I’ve never been to bootcamp. I wasn’t even in the Scouts growing up. So, unlike most of the posts on this site, which features a story about something I did or was involved in, this is largely my views on a question.
Here’s the question, “I’m a twentysomething-year-old with regular computing schools, I have a non-IT career, but want to make a switch, what should I do?”
A few preliminaries:
- I’m not trying to convince you to do IT
- You’re willing and able to devote time to make a switch
- Everything following this is a suggestion mostly based on opinion, with a dash of experience
I heard that question and immediately thought, “Not a degree”. It’s not that degrees are bad, or that I’m in the anti-degree movement. I think degrees have their place, but for adults, who are probably in a clearer place with respect to their needs, and who don’t need too much handholding, a degree feels like the wrong approach. Note, feels. Some might tell you go ahead and do a degree of some sort, and that’s OK, if you have the inclination and time (and money), go ahead.
So, if not degree, what?
There are many voices online about why to do an alternative to a degree when considering a career switch. I’m taking this from one of two starting points:
- You’ve advanced to some degree in a non-IT career, and you would love to add some form of IT as seasoning on top of that. For example, you’ve been in banking and finance, and have been hearing about the wonders that can be done if you get a handle on data science.
- OR, you hate what you currently do. Every day is a slog, and though it pays the bills, which is important, you’d love to get out and do something else. The something else you’ve settled on, is something in IT.
If you’re in camp 1, then I think it’s good to look first for people who have already made the switch. Depending on your industry, they’re easy to find, they might have blogs, or tweets. They might be in your office, or across the world. You might know them from the books they’ve written, or you use something they’ve created, like a tool to get work done.
Find a few of these people, and create a matrix that tracks how their career has evolved. See what they studied and when, look at the order of growth for them. Did they take a few courses? Did they blog about their journey? Did they join any groups? You’re not trying to copy their path necessarily, but it would be good to open your eyes to the kinds of pathways you can explore.
People in camp 1 tend to want to use the aspects of IT they like as ways to get their overall life goals accomplished. They don’t see programming or data science or some aspect of development as their new passion, instead as a way to further their existing skills in their current field. That sort of person is looking for a bridge between what they know and what they need to know.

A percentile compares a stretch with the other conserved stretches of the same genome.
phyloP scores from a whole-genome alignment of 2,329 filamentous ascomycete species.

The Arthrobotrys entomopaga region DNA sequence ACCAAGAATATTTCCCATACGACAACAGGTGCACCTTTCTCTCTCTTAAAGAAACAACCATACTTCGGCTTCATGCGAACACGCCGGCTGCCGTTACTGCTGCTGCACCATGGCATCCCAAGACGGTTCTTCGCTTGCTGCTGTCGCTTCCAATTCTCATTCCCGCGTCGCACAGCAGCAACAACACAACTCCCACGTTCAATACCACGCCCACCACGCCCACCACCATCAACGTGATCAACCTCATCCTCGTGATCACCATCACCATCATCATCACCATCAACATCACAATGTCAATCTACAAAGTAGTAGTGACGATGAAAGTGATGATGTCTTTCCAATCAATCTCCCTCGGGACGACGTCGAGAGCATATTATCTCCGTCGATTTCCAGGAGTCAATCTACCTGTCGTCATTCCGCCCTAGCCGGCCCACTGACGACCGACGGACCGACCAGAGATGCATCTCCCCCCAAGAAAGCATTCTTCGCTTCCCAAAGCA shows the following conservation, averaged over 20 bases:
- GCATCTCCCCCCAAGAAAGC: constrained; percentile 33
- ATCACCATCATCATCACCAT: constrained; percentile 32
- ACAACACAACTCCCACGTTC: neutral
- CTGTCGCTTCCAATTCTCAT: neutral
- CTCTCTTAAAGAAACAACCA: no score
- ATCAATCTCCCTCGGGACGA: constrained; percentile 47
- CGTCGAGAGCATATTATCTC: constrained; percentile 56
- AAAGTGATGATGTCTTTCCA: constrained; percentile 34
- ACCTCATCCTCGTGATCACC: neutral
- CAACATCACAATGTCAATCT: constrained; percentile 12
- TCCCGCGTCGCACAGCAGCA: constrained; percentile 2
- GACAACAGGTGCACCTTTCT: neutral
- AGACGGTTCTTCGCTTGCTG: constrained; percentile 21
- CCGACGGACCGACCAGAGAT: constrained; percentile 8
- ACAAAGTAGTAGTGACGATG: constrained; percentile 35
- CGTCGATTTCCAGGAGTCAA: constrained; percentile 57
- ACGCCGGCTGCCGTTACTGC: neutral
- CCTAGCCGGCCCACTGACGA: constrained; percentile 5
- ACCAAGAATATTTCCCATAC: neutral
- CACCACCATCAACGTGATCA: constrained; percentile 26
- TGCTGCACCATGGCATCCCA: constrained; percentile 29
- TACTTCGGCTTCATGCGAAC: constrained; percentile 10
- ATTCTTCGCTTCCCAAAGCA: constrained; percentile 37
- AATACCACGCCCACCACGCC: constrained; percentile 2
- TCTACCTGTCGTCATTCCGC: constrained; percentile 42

In the past, they might have done a masters to fill that need, but now, it might be a menu of courses that closely relate to their existing field – the specific list should be clear if they did the work of selecting a few people to study and glean good ideas from.
Now, if you’re in camp 2… that’s something else. You’re starting over or maybe even picking back up from a long time ago. Your first step doesn’t have to be daunting. As opposed to looking at people, you might want to look at areas in IT. Even the term “Information Technology” is a bit long in the tooth. But it still tracks. Look at broad areas, and do some YouTube surfing for talks that describe how those areas work in real life. It might be on the design side, or security, or something called back-end. You’re trying to get a sense of why the area is important and whether you feel a broad pull to dig at it more.
IT is hard. Maybe you haven’t made any real investment yet, so let’s get that out of the way. But I hear that any career that you want to do really well at is hard. You generally have to figure out if the hardness of an area lines up well with what you want to spend your time doing.
Once you find a few areas you dig, there are quite a few providers online of good standing that can provide you with courses or rather collections of courses to get you a sense of awareness of what working in that area can be like. I don’t know of any course-list that will just give you everything to simply be a professional in your chosen area. What most courses should aim to do is make you conversant in the area you care about. That’s usually enough to help you “Google your way to success”.
Let’s say you chose software development. Googling, “bootcamp software development” will yield way too many results. It’s good to talk to working software engineers to help weed out some of the starting results. At first, my results of that query yielded this great article, essentially saying “be wary of bootcamps”. It’s good advice and paints a decent picture. Bootcamps aren’t a cure-all. But as I said, you’re probably working and don’t have the luxury of doing a full-time degree, but may be interested in getting into the field.
Since I use a site called “StackOverflow” a lot, I searched that network for some perspective. This was a good Q/A on the question of bootcamp vs something longer.
In both articles above, an important takeaway was that any education in software development is necessarily only a start, and it can take a while for the way (to paraphrase Mando) to even make sense.
Yet, using a decent bootcamp/starter experience to understand more of the field you’re trying to switch into as an adult is a good strategy. You have to keep your eyes open and trust the instinct you’ve developed, it will help you know when what you’re trying maybe isn’t working and when you need to switch things up.
I don’t have a lot of experience with actual providers, but I like what CodeNewbie has been doing in the space of getting new people into the field.
This whole post was a suggestion, filled with opinion. HTH.